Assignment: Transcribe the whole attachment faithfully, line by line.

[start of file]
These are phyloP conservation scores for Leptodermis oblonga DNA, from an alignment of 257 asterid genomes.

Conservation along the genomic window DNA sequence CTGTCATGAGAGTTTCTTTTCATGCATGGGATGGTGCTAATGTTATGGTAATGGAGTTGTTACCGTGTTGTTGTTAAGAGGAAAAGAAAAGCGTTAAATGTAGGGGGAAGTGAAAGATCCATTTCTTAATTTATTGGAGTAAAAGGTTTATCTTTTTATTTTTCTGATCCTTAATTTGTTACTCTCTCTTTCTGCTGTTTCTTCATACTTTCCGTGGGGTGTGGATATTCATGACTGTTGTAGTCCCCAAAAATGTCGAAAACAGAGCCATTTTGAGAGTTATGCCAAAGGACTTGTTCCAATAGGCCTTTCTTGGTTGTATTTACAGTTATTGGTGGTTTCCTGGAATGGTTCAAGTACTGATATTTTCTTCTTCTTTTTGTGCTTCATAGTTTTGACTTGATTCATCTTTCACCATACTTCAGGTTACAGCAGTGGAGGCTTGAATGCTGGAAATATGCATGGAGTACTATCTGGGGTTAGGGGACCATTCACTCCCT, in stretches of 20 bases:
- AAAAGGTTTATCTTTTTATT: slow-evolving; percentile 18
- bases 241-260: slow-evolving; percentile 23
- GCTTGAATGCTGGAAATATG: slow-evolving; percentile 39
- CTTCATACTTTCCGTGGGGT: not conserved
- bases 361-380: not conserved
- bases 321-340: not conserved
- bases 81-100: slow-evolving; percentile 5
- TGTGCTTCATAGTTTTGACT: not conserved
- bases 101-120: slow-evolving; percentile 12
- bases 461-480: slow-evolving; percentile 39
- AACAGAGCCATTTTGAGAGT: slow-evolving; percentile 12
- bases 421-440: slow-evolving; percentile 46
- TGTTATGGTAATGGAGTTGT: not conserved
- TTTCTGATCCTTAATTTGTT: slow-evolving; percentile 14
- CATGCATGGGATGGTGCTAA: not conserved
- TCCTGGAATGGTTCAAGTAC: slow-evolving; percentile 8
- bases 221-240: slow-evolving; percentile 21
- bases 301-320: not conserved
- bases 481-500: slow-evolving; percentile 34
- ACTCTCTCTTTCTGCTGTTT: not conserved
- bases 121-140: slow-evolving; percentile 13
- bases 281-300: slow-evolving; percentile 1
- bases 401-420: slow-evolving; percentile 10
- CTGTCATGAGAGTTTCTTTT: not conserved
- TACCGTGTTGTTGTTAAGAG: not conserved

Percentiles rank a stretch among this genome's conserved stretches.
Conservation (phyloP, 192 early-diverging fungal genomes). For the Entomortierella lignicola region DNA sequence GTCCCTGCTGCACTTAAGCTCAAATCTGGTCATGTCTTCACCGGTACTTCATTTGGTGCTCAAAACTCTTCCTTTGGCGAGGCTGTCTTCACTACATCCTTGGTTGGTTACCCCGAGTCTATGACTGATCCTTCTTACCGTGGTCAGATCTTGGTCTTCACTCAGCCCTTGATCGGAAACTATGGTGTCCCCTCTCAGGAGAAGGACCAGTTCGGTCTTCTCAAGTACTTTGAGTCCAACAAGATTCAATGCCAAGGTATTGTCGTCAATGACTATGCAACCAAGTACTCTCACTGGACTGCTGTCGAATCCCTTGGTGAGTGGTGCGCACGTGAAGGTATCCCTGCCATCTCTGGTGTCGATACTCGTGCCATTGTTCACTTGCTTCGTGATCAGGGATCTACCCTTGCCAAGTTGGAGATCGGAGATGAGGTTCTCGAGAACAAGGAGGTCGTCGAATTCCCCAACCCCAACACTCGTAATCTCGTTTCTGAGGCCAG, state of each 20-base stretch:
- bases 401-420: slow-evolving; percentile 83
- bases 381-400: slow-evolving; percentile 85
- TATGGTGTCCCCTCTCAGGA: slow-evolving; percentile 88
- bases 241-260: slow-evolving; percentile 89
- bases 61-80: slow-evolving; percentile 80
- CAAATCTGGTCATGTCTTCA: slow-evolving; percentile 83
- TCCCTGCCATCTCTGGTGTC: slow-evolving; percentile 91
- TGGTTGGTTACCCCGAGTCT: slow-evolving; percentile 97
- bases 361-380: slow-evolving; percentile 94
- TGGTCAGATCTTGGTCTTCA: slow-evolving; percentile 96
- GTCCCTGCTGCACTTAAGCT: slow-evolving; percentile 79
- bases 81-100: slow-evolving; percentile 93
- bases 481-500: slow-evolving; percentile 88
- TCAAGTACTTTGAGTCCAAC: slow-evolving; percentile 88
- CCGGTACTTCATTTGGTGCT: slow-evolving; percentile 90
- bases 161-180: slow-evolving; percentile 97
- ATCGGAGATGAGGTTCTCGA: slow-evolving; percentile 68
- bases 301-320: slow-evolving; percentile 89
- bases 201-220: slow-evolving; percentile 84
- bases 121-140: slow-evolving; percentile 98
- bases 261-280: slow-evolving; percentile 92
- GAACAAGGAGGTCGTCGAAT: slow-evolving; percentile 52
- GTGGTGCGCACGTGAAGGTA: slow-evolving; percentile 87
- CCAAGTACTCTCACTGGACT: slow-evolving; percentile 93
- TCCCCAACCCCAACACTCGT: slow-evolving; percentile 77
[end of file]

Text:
These are phyloP conservation scores for Leptodermis oblonga DNA, from an alignment of 257 asterid genomes.

Conservation along the genomic window DNA sequence CTGTCATGAGAGTTTCTTTTCATGCATGGGATGGTGCTAATGTTATGGTAATGGAGTTGTTACCGTGTTGTTGTTAAGAGGAAAAGAAAAGCGTTAAATGTAGGGGGAAGTGAAAGATCCATTTCTTAATTTATTGGAGTAAAAGGTTTATCTTTTTATTTTTCTGATCCTTAATTTGTTACTCTCTCTTTCTGCTGTTTCTTCATACTTTCCGTGGGGTGTGGATATTCATGACTGTTGTAGTCCCCAAAAATGTCGAAAACAGAGCCATTTTGAGAGTTATGCCAAAGGACTTGTTCCAATAGGCCTTTCTTGGTTGTATTTACAGTTATTGGTGGTTTCCTGGAATGGTTCAAGTACTGATATTTTCTTCTTCTTTTTGTGCTTCATAGTTTTGACTTGATTCATCTTTCACCATACTTCAGGTTACAGCAGTGGAGGCTTGAATGCTGGAAATATGCATGGAGTACTATCTGGGGTTAGGGGACCATTCACTCCCT, in stretches of 20 bases:
- AAAAGGTTTATCTTTTTATT: slow-evolving; percentile 18
- bases 241-260: slow-evolving; percentile 23
- GCTTGAATGCTGGAAATATG: slow-evolving; percentile 39
- CTTCATACTTTCCGTGGGGT: not conserved
- bases 361-380: not conserved
- bases 321-340: not conserved
- bases 81-100: slow-evolving; percentile 5
- TGTGCTTCATAGTTTTGACT: not conserved
- bases 101-120: slow-evolving; percentile 12
- bases 461-480: slow-evolving; percentile 39
- AACAGAGCCATTTTGAGAGT: slow-evolving; percentile 12
- bases 421-440: slow-evolving; percentile 46
- TGTTATGGTAATGGAGTTGT: not conserved
- TTTCTGATCCTTAATTTGTT: slow-evolving; percentile 14
- CATGCATGGGATGGTGCTAA: not conserved
- TCCTGGAATGGTTCAAGTAC: slow-evolving; percentile 8
- bases 221-240: slow-evolving; percentile 21
- bases 301-320: not conserved
- bases 481-500: slow-evolving; percentile 34
- ACTCTCTCTTTCTGCTGTTT: not conserved
- bases 121-140: slow-evolving; percentile 13
- bases 281-300: slow-evolving; percentile 1
- bases 401-420: slow-evolving; percentile 10
- CTGTCATGAGAGTTTCTTTT: not conserved
- TACCGTGTTGTTGTTAAGAG: not conserved

Percentiles rank a stretch among this genome's conserved stretches.
Conservation (phyloP, 192 early-diverging fungal genomes). For the Entomortierella lignicola region DNA sequence GTCCCTGCTGCACTTAAGCTCAAATCTGGTCATGTCTTCACCGGTACTTCATTTGGTGCTCAAAACTCTTCCTTTGGCGAGGCTGTCTTCACTACATCCTTGGTTGGTTACCCCGAGTCTATGACTGATCCTTCTTACCGTGGTCAGATCTTGGTCTTCACTCAGCCCTTGATCGGAAACTATGGTGTCCCCTCTCAGGAGAAGGACCAGTTCGGTCTTCTCAAGTACTTTGAGTCCAACAAGATTCAATGCCAAGGTATTGTCGTCAATGACTATGCAACCAAGTACTCTCACTGGACTGCTGTCGAATCCCTTGGTGAGTGGTGCGCACGTGAAGGTATCCCTGCCATCTCTGGTGTCGATACTCGTGCCATTGTTCACTTGCTTCGTGATCAGGGATCTACCCTTGCCAAGTTGGAGATCGGAGATGAGGTTCTCGAGAACAAGGAGGTCGTCGAATTCCCCAACCCCAACACTCGTAATCTCGTTTCTGAGGCCAG, state of each 20-base stretch:
- bases 401-420: slow-evolving; percentile 83
- bases 381-400: slow-evolving; percentile 85
- TATGGTGTCCCCTCTCAGGA: slow-evolving; percentile 88
- bases 241-260: slow-evolving; percentile 89
- bases 61-80: slow-evolving; percentile 80
- CAAATCTGGTCATGTCTTCA: slow-evolving; percentile 83
- TCCCTGCCATCTCTGGTGTC: slow-evolving; percentile 91
- TGGTTGGTTACCCCGAGTCT: slow-evolving; percentile 97
- bases 361-380: slow-evolving; percentile 94
- TGGTCAGATCTTGGTCTTCA: slow-evolving; percentile 96
- GTCCCTGCTGCACTTAAGCT: slow-evolving; percentile 79
- bases 81-100: slow-evolving; percentile 93
- bases 481-500: slow-evolving; percentile 88
- TCAAGTACTTTGAGTCCAAC: slow-evolving; percentile 88
- CCGGTACTTCATTTGGTGCT: slow-evolving; percentile 90
- bases 161-180: slow-evolving; percentile 97
- ATCGGAGATGAGGTTCTCGA: slow-evolving; percentile 68
- bases 301-320: slow-evolving; percentile 89
- bases 201-220: slow-evolving; percentile 84
- bases 121-140: slow-evolving; percentile 98
- bases 261-280: slow-evolving; percentile 92
- GAACAAGGAGGTCGTCGAAT: slow-evolving; percentile 52
- GTGGTGCGCACGTGAAGGTA: slow-evolving; percentile 87
- CCAAGTACTCTCACTGGACT: slow-evolving; percentile 93
- TCCCCAACCCCAACACTCGT: slow-evolving; percentile 77